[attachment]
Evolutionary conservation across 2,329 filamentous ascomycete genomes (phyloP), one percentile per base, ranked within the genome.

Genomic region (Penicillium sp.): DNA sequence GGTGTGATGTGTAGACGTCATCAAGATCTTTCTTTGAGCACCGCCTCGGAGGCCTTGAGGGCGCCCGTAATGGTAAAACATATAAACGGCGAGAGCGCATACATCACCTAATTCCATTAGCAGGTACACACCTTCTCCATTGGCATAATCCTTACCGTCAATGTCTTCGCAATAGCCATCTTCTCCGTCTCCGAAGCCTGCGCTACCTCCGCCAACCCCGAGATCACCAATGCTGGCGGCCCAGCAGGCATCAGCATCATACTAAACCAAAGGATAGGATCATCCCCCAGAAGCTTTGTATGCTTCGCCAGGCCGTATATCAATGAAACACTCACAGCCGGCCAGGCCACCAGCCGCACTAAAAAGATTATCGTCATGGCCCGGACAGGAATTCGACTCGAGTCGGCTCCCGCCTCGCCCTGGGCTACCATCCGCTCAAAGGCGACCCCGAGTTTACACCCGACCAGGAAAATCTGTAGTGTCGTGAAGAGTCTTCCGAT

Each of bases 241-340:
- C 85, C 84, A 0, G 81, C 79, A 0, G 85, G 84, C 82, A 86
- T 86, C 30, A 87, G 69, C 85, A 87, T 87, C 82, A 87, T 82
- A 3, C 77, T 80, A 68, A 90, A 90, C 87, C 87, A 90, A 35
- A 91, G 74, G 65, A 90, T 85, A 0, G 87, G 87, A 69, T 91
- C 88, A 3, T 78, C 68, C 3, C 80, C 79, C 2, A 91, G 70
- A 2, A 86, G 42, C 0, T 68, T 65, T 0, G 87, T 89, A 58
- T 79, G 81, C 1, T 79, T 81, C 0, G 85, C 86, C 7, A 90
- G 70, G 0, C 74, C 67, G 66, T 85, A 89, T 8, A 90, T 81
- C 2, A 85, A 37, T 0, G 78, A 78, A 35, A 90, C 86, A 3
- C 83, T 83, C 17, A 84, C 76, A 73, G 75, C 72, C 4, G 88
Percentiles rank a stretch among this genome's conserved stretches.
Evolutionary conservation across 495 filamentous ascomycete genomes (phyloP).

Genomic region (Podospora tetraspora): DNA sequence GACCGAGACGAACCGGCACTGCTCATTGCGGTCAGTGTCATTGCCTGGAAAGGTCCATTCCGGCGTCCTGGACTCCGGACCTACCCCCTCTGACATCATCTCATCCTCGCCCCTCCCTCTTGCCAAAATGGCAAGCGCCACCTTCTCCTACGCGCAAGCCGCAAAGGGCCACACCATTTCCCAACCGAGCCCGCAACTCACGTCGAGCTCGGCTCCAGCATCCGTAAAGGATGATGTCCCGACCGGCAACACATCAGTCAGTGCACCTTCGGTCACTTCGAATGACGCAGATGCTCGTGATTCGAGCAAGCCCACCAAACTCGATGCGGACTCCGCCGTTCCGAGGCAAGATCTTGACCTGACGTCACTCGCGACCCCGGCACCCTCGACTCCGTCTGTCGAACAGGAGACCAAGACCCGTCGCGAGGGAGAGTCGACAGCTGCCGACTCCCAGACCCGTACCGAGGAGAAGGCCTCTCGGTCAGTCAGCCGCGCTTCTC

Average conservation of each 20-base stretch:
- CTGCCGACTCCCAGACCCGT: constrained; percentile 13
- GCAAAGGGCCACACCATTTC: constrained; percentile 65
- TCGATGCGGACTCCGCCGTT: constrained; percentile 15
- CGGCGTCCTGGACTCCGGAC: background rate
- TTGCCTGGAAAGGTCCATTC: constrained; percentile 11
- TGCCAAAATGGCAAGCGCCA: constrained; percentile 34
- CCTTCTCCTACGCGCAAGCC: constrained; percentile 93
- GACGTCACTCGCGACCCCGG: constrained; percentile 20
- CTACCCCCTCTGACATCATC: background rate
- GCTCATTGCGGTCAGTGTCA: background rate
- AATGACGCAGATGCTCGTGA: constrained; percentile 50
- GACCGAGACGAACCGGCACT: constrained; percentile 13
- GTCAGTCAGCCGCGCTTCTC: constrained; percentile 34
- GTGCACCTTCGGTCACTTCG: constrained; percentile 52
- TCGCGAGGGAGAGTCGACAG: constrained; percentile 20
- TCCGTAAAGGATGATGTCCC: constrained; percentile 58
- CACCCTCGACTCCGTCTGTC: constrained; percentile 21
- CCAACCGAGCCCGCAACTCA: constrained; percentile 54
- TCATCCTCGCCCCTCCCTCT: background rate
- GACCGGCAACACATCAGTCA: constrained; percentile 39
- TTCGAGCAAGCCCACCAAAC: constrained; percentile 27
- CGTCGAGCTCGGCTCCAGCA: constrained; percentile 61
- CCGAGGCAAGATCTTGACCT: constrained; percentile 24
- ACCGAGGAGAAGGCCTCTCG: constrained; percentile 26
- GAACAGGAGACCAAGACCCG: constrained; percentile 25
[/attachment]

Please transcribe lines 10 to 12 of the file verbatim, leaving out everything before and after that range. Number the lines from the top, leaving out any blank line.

- T 79, G 81, C 1, T 79, T 81, C 0, G 85, C 86, C 7, A 90
- G 70, G 0, C 74, C 67, G 66, T 85, A 89, T 8, A 90, T 81
- C 2, A 85, A 37, T 0, G 78, A 78, A 35, A 90, C 86, A 3